“From a public health perspective, we’d very much like to see pricing that changes with alcohol content,” she said. “We should have minimum pricing that changes with inflation, and we should have pricing that reflects alcohol content.”

Stockwell agreed with Enns that regulated pricing could help stem the increase, though he acknowledged that people enjoy the freedom that came with relaxed regulations.

“Because a lot of people hate to be told what to do and have their access to alcohol — which is a very popular commodity — restricted, we have to have a very good and clear dialogue. People need information to make decisions,” he said.

“We need to reflect on the evidence. If we want to change things, we need to tighten things up in certain areas.”

For more information on the Canadian Institute for Substance Use Research, or its OAD project, click here.

Get local stories you won't find anywhere else right to your inbox.
Sign up here

Just Posted

Oak Bay council places 60-day protection order on Island Road house

Developer pulled heritage agreement over ‘exorbitant’ $417,000 fees

Saanich council to dig into long-awaited garden suite study

Detached suites keep families close, provide financial flexibility, mayor says

BIPOC artists come together to paint mural highlighting racial injustice in Bastion Square

‘More Justice, More Peace’ to go beyond cycle of hurt and sadness

Victoria man charged in stabbing death of Vancouver overdose prevention worker

Maximus Roland Hayes, 23, is facing one count of manslaughter in connection to the killing

Firefighters tackle medium-sized grass fire on rural Saanich property

Saanich Fire Department issues warm weather fire safety reminder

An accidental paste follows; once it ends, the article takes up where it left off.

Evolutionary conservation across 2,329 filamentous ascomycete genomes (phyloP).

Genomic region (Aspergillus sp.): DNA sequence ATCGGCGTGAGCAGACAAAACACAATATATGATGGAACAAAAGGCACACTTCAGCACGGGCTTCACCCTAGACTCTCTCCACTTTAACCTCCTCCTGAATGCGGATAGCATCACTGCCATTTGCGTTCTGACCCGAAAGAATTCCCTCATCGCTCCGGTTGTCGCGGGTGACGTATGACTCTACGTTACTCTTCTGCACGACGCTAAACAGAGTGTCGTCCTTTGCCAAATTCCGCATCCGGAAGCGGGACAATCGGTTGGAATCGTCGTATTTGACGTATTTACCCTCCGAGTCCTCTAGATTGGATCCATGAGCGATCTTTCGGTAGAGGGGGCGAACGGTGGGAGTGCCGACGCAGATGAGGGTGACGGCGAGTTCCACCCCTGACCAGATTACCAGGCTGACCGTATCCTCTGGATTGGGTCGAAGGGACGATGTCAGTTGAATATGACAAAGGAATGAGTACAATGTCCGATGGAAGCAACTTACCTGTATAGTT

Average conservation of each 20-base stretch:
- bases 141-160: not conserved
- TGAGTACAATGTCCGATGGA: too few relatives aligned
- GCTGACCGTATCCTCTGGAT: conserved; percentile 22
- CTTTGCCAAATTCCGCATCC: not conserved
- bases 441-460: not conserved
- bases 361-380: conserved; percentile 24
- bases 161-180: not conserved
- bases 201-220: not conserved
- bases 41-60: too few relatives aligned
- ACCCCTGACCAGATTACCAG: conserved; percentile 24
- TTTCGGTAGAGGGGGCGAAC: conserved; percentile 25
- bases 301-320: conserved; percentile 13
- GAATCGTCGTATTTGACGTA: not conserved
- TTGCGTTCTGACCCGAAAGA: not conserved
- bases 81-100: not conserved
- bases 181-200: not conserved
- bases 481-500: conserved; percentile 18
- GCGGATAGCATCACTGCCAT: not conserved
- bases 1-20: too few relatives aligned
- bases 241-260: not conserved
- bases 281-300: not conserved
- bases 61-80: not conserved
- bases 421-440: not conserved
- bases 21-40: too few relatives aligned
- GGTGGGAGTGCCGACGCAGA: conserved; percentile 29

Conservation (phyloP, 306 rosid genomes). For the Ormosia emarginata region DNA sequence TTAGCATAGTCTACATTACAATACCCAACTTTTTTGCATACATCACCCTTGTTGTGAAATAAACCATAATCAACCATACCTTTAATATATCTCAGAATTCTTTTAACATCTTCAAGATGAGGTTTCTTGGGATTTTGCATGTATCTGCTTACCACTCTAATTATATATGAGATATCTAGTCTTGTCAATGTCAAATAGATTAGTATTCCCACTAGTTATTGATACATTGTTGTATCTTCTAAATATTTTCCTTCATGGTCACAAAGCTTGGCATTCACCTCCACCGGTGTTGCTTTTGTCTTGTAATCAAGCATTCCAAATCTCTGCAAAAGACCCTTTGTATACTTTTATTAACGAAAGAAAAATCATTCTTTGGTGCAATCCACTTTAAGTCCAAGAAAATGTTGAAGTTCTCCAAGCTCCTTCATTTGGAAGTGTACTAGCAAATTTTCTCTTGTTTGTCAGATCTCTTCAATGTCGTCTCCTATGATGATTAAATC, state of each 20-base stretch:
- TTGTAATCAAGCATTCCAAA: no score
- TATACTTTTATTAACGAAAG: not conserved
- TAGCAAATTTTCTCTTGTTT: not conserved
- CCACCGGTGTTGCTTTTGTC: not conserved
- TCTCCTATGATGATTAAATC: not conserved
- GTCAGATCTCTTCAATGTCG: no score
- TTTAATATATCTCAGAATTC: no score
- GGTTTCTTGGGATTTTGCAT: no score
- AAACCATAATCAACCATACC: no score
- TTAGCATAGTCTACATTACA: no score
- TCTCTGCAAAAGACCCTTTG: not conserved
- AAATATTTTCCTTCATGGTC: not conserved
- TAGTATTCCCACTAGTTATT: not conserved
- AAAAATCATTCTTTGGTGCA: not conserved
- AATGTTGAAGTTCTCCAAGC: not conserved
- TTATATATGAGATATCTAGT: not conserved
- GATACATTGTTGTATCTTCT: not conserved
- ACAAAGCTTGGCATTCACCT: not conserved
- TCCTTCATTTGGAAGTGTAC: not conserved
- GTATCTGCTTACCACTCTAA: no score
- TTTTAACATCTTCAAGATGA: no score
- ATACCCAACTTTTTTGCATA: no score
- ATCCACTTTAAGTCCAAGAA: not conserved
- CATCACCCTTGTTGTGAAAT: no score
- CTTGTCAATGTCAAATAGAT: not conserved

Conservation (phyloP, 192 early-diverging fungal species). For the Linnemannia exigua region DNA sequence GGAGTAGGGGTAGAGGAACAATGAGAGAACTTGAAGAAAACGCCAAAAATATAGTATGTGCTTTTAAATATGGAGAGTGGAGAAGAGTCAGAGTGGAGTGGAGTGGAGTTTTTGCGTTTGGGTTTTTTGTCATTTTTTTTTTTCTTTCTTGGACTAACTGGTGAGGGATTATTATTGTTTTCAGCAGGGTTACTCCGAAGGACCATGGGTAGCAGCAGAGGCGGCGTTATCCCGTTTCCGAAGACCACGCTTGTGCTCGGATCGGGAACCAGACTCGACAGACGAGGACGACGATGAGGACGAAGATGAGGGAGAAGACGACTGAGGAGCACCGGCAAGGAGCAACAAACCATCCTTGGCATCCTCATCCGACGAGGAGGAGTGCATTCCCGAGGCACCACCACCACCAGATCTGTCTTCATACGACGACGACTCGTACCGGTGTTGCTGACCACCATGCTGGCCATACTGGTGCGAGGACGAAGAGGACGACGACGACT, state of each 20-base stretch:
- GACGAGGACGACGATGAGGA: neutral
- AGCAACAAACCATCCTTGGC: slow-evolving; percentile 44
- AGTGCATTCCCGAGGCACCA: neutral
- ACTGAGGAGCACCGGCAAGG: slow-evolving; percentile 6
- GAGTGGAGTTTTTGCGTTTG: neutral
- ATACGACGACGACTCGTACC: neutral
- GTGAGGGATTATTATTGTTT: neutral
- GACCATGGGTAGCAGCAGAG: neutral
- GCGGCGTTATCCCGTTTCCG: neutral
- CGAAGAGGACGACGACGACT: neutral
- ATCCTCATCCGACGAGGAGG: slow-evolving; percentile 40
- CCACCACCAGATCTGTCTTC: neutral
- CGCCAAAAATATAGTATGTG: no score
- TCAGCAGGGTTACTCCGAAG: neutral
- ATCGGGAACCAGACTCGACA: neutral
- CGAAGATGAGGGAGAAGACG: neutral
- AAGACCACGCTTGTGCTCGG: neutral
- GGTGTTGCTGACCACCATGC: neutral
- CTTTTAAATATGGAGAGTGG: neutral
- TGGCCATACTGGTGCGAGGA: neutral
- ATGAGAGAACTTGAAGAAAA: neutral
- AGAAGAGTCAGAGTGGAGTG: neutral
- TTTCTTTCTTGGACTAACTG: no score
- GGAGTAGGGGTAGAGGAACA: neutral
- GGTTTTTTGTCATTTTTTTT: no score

VIDEO: Greater Victoria police officers try bhangra dancing with social media star

Gurdeep Pandher leads bhangra lesson on front lawn of the BC Legislature building

Captain Horvat’s OT marker lifts Canucks to 4-3 win over Blues

Vancouver takes 2-0 lead in best-of-7 NHL playoff series with St. Louis

Widow of slain Red Deer doctor thanks community for support ahead of vigil

Fellow doctors, members of the public will gather for a physically-distanced vigil in central Alberta

Taking dog feces and a jackhammer to neighbourhood dispute costs B.C. man $16,000

‘Pellegrin’s actions were motivated by malice …a vindictive, pointless, dangerous and unlawful act’

Racist stickers at Keremeos pub leaves group uneasy and angry

The ‘OK’ hand gesture is a known hate-symbol

VIDEO: World responds to B.C. girl after pandemic cancels birthday party

Dozens of cards and numerous packages were delivered to six-year-old Charlie Manning

Expected fall peak of COVID-19 in Canada could overwhelm health systems: Tam

National modelling projections released Friday show an expected peak in cases this fall

Hundreds of sea lions to be killed on Columbia River in effort to save endangered fish

Nearly 22,000 comments received during public review were opposed, fewer than 200 were for

Most Read